Judge Thokozile Masipa has heard all the evidence and witnesses that the prosecution and defence care to present before her as well as the two sides’ arguments on the case. However, who is this lady who has sat patiently over the 41 days of the case? What makes her tick?
She was born on sixteenth day of October, 1947 in the Soweto township which was south of Johannesburg. She is the first in a family of ten children born to a humble family that lived in the then impoverished part of Soweto, Orlando East, where her mother used to brew traditional beer commonly known as ‘umqombothi’ in order to help put food on the table. Thokozile Matilda, Masipa would carry out sentry duties while the beer was being brewed to ensure that her mother was not arrested by the tough local police at the time. Their humble abode was a four roomed house meaning that young Thokozile would sometimes sleep in the dining room or under the kitchen table.
Her school life was fraught with all the ills and hurdles of life in the townships for any young girl. For reasons that have remained as much an enigma as the lady herself, she moved schools several times from Soweto, Alexandra and Swaziland, a neighboring country. She finally graduated from Immaculata high school in Alexandra in the year 1966. However, she could not immediately fulfill her ambition of going to University due to lack of funds. She had to work to earn a living, first as a clerk, messenger and then as a tea girl. She was finally able to go to university where managed to graduate with a bachelor’s degree in social work in 1974. Being the driven woman she is, Thokozile Masipa went to acquire a bachelor of laws sixteen years later since she had to work and study at the same time. Both degrees were obtained from the University of South Africa. It is while she was studying for her law degree that she also worked as a junior journalist at the World Newspaper. It was a tough time for her as she was also a mother and wife to tax consultant, Makhutla Wilson Masipa. However, she was not to be deterred. She was appointed the editor of the women’s section in the Post where she had moved. Here, she made her presence felt by writing about schools, education, quality of textbooks and the conditions of service for domestic workers.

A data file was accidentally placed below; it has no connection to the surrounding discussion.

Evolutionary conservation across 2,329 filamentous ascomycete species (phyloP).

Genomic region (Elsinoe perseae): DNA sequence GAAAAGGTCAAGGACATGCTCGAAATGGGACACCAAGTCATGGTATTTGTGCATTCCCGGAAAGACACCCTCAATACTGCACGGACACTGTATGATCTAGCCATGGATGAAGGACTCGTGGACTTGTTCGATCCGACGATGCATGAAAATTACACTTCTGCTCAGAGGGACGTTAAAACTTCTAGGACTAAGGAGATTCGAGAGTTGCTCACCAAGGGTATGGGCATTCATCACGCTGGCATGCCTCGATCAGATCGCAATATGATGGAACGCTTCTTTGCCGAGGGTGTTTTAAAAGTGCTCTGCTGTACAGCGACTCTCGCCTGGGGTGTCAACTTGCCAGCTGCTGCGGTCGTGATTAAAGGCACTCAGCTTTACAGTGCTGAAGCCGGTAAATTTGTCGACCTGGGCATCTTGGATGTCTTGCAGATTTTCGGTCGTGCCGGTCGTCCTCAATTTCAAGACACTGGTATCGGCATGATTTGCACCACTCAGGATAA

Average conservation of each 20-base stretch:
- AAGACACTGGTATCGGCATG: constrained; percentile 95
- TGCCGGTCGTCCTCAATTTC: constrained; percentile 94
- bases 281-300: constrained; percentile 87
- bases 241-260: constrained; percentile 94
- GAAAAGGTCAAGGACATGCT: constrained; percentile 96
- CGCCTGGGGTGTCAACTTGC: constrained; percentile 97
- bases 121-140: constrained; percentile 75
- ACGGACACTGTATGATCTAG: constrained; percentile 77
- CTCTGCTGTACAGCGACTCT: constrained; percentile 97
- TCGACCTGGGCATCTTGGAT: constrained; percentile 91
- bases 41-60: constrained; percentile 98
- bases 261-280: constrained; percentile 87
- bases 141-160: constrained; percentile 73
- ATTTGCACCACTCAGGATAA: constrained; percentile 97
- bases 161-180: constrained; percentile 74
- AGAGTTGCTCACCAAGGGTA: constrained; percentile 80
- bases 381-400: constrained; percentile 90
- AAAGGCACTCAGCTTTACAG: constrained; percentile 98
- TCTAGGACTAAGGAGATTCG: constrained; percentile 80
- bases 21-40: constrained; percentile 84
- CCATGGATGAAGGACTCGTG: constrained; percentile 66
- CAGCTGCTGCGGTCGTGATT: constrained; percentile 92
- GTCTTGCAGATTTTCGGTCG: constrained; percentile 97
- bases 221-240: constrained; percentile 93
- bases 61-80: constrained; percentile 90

Having dropped her middle name, Matilda and to keep her Zulu name of Thokozile, she was appointed to the South African bench in 1998 by former President Nelson Mandela where she also made history by becoming only the second woman to be appointed. While her appointment to the case involving the Oscar Pistorius trial has been called standard, many view it as a significant appointment which illustrates a paradigm shift in how the department of Justice views women judges. Whatever the reason for her appointment, it is this woman who will, on the 11th of September, decide if, in shooting his girlfriend, Reeva Steenkamp, Oscar mistook her for an intruder or, in a feat of seemingly characteristic rage, he fired four shots through the toilet door with the express intention of killing her.